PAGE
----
Yarmouth Roads Wreck

Yarmouth Roads Wreck

Yarmouth Roads Wreck, Isle of Wight by maritimearchaeology on Sketchfab

Latest Work

Between 2015 and 2018 the Maritime Archaeology Trust began working together with the ForSEAdiscovery: Forest Resources for Iberian Empires: Ecology and Globalization in the Age of Discovery project, a Marie Curie Initial Training Network funded through the European Union Framework 7 program to investigate the Yarmouth Road timbers in detail.

One of the project’s aims was to reconstruct past Iberian forests and how shipbuilding from the 16th-18th centuries maybe have impacted them. Therefore, a series of known Iberian ships or shipwrecks with surviving hull timbers is necessary to provide information on the raw wood material used in ship construction.

The shipwreck at Yarmouth presented an ideal case study as a supposed Spanish ship dating to the 16th century. The ForSEAdiscovery partnership provided the opportunity to approach the site with updated research questions and support with which to answer them.

Site investigations of this shipwreck in 2015 and 2016 enabled a sampling programme to be undertaken. Resulting information has increased understanding of the ship itself and its wider socio-economic, political, environmental, and even philosophical contexts during a period of rapid and widespread change. This vessel’s selection for inclusion within this multi-partner international project served to underscore the global research value of its remains.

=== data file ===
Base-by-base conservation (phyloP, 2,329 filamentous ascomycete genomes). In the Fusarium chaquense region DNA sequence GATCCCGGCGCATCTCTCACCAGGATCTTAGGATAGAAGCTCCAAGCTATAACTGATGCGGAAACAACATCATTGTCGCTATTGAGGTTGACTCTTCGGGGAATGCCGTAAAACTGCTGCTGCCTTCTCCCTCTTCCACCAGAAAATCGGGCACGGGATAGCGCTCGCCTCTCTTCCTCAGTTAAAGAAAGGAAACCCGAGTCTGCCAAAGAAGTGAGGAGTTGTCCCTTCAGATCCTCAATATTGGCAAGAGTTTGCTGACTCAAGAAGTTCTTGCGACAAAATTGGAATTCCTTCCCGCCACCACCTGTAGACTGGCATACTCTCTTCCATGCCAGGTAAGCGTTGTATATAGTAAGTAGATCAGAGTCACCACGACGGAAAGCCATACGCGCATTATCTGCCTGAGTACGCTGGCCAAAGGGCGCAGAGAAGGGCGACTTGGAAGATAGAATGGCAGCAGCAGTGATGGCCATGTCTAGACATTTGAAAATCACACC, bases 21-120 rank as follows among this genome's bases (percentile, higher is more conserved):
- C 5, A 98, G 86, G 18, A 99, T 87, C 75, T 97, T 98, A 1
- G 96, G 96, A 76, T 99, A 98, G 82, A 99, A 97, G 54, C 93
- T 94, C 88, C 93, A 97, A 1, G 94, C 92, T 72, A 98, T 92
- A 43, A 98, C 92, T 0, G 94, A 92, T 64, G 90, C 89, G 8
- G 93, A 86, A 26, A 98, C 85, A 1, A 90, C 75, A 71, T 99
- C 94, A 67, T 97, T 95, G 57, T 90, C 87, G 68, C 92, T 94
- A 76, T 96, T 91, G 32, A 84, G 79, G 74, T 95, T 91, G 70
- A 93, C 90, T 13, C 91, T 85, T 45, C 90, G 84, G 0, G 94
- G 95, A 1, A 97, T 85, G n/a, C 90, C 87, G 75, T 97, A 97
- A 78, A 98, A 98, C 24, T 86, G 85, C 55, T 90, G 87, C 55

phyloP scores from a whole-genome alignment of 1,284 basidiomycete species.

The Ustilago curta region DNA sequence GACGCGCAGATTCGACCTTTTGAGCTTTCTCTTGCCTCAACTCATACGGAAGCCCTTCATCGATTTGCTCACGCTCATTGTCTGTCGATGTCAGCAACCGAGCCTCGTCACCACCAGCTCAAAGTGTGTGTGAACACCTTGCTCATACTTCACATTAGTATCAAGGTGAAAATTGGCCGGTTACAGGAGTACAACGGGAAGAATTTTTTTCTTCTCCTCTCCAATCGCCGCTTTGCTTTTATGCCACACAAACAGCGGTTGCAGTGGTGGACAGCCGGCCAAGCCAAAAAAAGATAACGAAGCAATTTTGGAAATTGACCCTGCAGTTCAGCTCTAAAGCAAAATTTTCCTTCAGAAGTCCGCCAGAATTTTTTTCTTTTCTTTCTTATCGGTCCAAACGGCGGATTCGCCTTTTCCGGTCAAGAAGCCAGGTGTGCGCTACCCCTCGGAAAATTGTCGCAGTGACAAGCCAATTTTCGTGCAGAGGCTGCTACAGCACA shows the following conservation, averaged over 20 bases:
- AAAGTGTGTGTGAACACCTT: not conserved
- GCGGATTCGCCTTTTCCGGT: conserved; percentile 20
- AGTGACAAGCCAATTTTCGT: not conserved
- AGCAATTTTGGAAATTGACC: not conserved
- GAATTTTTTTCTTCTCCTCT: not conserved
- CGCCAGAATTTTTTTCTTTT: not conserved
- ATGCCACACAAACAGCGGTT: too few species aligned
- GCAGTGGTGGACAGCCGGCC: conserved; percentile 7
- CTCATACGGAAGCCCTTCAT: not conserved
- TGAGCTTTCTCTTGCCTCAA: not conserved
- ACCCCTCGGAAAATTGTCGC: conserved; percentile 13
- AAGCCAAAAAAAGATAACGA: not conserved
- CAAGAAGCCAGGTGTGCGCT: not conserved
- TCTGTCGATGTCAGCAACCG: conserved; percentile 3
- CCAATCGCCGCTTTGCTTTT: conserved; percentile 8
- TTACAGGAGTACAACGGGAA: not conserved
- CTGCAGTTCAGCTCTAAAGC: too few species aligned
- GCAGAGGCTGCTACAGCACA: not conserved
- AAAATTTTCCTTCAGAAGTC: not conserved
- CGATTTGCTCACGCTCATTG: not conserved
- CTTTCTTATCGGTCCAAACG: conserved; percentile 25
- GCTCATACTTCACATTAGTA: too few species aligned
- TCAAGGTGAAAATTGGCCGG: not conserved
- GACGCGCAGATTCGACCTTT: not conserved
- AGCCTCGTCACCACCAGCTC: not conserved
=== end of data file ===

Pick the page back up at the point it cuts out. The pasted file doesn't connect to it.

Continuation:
Work on the site helped develop the publication 'Shipwrecks and provinence', which is available to download from ArchaeoPress. Further digital archive information is available from Archaeology Data Service


Background to the Site

This historic wreck was first discovered in 1984 during an archaeological survey of the seabed off Yarmouth, during the Isle of Wight Maritime Heritage Project. Initially only a few centimetres of timber were visible beneath the seabed, but not long afterwards three pewter plates associated with the wreckage and dated to the 16th century were also found. It was soon realised that this was an important site and the wreck was designated as a Protected Wreck site. The site is marked by a large yellow buoy, visible east of Yarmouth Pier.

Archaeological investigation followed, including survey and excavation. The project team included a mixture of professional and volunteer archaeologists, and their work began to reveal more about the ship structure and the finds associated with the wreck.

Exactly how much of the ship remains buried within the seabed sediments is unknown. The trenches excavated revealed that substantial timbers survive, especially around the stern. However, towards the centre of the site the hard clay seabed rises up and has meant that less of the ship survives here. By carefully choosing where to excavate research questions about the site could be answered. This work has revealed that the Yarmouth Roads Wreck was once a thirty metre long ship, which was a large vessel for the 16th century.

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